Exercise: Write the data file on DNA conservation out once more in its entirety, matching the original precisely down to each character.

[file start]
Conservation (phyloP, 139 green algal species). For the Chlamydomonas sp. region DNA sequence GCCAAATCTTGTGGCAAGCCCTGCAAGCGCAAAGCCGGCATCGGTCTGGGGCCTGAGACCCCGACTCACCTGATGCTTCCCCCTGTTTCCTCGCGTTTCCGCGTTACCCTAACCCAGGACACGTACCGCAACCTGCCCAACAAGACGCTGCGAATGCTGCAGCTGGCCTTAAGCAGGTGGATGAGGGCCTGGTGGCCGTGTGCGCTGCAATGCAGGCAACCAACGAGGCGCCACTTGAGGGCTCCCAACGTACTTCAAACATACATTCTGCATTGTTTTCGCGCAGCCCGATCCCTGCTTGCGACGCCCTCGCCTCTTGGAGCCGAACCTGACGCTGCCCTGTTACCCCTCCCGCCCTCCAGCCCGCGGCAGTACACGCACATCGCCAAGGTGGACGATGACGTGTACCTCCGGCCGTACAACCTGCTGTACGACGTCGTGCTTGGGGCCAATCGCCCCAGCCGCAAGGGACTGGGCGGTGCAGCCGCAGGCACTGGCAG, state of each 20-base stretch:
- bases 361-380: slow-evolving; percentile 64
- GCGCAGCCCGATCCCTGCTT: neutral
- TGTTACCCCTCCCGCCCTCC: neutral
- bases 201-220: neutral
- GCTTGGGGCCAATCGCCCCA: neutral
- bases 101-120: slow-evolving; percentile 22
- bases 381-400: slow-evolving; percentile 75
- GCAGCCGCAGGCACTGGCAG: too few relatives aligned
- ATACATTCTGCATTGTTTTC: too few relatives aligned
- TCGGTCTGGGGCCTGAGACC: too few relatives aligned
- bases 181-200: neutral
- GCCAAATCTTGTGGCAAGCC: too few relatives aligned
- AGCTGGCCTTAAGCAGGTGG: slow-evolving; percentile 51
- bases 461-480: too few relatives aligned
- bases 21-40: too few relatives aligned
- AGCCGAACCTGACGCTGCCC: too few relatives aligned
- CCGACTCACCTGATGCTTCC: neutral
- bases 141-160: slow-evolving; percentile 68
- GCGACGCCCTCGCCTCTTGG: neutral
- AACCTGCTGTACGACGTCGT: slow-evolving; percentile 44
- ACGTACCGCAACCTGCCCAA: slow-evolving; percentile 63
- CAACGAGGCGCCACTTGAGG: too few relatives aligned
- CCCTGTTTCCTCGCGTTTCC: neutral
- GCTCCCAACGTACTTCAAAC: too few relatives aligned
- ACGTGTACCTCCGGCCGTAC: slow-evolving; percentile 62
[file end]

Conservation (phyloP, 139 green algal species). For the Chlamydomonas sp. region DNA sequence GCCAAATCTTGTGGCAAGCCCTGCAAGCGCAAAGCCGGCATCGGTCTGGGGCCTGAGACCCCGACTCACCTGATGCTTCCCCCTGTTTCCTCGCGTTTCCGCGTTACCCTAACCCAGGACACGTACCGCAACCTGCCCAACAAGACGCTGCGAATGCTGCAGCTGGCCTTAAGCAGGTGGATGAGGGCCTGGTGGCCGTGTGCGCTGCAATGCAGGCAACCAACGAGGCGCCACTTGAGGGCTCCCAACGTACTTCAAACATACATTCTGCATTGTTTTCGCGCAGCCCGATCCCTGCTTGCGACGCCCTCGCCTCTTGGAGCCGAACCTGACGCTGCCCTGTTACCCCTCCCGCCCTCCAGCCCGCGGCAGTACACGCACATCGCCAAGGTGGACGATGACGTGTACCTCCGGCCGTACAACCTGCTGTACGACGTCGTGCTTGGGGCCAATCGCCCCAGCCGCAAGGGACTGGGCGGTGCAGCCGCAGGCACTGGCAG, state of each 20-base stretch:
- bases 361-380: slow-evolving; percentile 64
- GCGCAGCCCGATCCCTGCTT: neutral
- TGTTACCCCTCCCGCCCTCC: neutral
- bases 201-220: neutral
- GCTTGGGGCCAATCGCCCCA: neutral
- bases 101-120: slow-evolving; percentile 22
- bases 381-400: slow-evolving; percentile 75
- GCAGCCGCAGGCACTGGCAG: too few relatives aligned
- ATACATTCTGCATTGTTTTC: too few relatives aligned
- TCGGTCTGGGGCCTGAGACC: too few relatives aligned
- bases 181-200: neutral
- GCCAAATCTTGTGGCAAGCC: too few relatives aligned
- AGCTGGCCTTAAGCAGGTGG: slow-evolving; percentile 51
- bases 461-480: too few relatives aligned
- bases 21-40: too few relatives aligned
- AGCCGAACCTGACGCTGCCC: too few relatives aligned
- CCGACTCACCTGATGCTTCC: neutral
- bases 141-160: slow-evolving; percentile 68
- GCGACGCCCTCGCCTCTTGG: neutral
- AACCTGCTGTACGACGTCGT: slow-evolving; percentile 44
- ACGTACCGCAACCTGCCCAA: slow-evolving; percentile 63
- CAACGAGGCGCCACTTGAGG: too few relatives aligned
- CCCTGTTTCCTCGCGTTTCC: neutral
- GCTCCCAACGTACTTCAAAC: too few relatives aligned
- ACGTGTACCTCCGGCCGTAC: slow-evolving; percentile 62